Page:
Logging the Oldman Headwaters â?? Whatâ??s all the Fuss About?
April 17, 2012 :: Marie-Pierre Rogeau, Lorne Fitch, and Sarah Elmeligi
Moderated by Trevor Page
SACPA in Partnership with the Lethbridge Public Library
Logging the Oldman Headwaters – What’s all the Fuss About?
Date: Tuesday, April 17, 2012, 7:00 – 9:00 p.m.
Location: Lethbridge Public Library, 810 – 5th Ave. South
Free admission, everyone welcome.
Beginning in the late 1800s government recognized the importance of preserving the forests of the southern Eastern Slopes to protect the headwaters of prairie watersheds. In addition to creating Waterton Lakes National Park (that initially included the Castle drainage) the federal government took measures to manage timber harvest and control wildfires. After assuming jurisdiction over natural resources in 1931 and following large wildfires that swept through the Eastern Slopes, the Province established the Alberta Forest Service in 1948 to control timber harvest and forest fires. The Eastern Slopes Policy in the late 1970s and the Forest Conservation Strategy in the 1990s were developed in response to public concerns about adverse impacts of land uses, including logging and off-road vehicle use, on watersheds and fish and wildlife.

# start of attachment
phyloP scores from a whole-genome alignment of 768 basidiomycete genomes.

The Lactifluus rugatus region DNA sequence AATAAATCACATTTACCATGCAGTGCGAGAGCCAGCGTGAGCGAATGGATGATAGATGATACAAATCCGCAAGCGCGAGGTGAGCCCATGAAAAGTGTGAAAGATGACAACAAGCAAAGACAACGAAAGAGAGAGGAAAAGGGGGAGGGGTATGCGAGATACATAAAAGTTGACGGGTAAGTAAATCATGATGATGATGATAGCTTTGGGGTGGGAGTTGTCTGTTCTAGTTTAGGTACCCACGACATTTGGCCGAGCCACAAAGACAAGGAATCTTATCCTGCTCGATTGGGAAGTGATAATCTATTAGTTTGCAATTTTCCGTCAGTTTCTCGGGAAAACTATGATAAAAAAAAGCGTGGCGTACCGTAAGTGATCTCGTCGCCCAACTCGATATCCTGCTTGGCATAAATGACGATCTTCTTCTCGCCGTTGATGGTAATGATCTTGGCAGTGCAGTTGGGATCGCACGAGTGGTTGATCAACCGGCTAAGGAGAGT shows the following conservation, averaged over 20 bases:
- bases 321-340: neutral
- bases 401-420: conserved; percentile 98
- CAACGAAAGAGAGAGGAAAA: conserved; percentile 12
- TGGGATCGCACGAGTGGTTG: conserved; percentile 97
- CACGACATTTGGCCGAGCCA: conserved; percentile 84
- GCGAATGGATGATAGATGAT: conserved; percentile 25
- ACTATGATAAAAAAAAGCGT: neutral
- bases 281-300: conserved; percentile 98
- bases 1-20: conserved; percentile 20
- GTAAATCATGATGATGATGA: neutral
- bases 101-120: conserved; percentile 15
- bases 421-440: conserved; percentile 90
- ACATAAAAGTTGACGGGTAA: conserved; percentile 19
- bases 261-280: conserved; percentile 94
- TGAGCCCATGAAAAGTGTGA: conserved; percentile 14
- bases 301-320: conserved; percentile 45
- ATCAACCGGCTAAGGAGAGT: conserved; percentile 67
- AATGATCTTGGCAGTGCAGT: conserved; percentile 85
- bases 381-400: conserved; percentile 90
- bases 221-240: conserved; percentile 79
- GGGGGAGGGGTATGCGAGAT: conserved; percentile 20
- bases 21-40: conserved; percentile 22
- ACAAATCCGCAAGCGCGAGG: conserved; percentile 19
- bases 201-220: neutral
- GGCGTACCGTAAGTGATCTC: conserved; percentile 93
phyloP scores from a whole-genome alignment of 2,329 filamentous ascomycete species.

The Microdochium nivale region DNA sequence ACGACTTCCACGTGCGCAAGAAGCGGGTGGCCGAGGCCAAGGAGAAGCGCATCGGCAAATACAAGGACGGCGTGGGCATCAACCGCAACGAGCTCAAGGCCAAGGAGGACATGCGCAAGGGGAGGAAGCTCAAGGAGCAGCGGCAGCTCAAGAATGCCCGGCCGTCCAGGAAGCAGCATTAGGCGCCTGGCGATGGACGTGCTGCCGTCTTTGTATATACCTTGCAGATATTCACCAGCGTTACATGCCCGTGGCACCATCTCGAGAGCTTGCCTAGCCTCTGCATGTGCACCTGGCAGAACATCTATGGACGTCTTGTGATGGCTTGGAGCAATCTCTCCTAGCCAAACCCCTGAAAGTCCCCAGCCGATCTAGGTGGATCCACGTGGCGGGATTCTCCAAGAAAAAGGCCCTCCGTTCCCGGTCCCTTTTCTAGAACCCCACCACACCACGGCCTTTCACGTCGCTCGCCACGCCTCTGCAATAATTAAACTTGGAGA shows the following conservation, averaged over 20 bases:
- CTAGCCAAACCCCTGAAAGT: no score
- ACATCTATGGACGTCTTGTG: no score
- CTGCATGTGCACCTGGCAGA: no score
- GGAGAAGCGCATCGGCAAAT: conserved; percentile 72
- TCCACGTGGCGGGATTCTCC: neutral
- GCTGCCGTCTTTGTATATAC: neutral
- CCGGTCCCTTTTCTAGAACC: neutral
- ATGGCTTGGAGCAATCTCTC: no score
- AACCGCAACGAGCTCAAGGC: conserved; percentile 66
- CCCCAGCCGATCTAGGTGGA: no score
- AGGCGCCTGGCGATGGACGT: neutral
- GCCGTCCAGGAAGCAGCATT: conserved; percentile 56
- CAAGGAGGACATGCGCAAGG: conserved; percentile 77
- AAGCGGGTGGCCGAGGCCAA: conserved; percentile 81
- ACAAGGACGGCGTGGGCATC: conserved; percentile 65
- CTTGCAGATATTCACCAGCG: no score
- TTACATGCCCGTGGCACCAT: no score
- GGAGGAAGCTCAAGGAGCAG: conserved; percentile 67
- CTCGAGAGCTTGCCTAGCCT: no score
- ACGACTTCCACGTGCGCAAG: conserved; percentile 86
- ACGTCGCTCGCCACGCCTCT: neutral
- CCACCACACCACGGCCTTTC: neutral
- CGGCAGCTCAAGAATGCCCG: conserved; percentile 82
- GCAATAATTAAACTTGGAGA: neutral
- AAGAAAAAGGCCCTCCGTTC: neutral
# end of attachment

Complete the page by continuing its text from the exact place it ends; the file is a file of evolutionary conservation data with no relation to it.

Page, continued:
There are signs that current forest management in the southern Eastern Slopes is not meeting a growing society’s needs and values. The Alberta Forest Service’s 2010 C5 Forest Management Plan is widely criticized for being a “logging” plan that does not recognize ecological and social values of headwater forests. The Oldman Watershed Council has recently identified headwaters protection as a priority for its work. Recent proposals for logging in the southern Eastern Slopes, including the Castle watershed, have been met with widespread and vocal opposition, including legal action. What is all the fuss about?
Three presenters will shed light on various aspects of this issue including wildfire in headwater forests, the ecological legacy of clear-cut logging, increasing human use in the Oldman headwaters and a renewed commitment to headwaters protection that would include establishment of a park in the Castle.
Marie-Pierre Rogeau, M.Sc., Wildland Disturbance Consulting, Banff. Ms. Rogeau has two decades of experience in documenting fire history, fire ecology, fire management and wildfire threat assessment in Alberta and British Columbia.
Lorne Fitch, B. Sc., professional biologist, Lethbridge. Mr. Fitch has four decades of experience as a fish and wildlife biologist with a focus on managing fisheries and aquatic ecosystems in southern Alberta.
Sarah Elmeligi, MNRES, senior conservation planner, Canadian Parks and Wilderness Society, Canmore. Ms. Elmeligi has experience in conservation planning for large landscapes. She has investigated the impacts of tourism on grizzly bears. She has participated in planning for the Oldman watershed.
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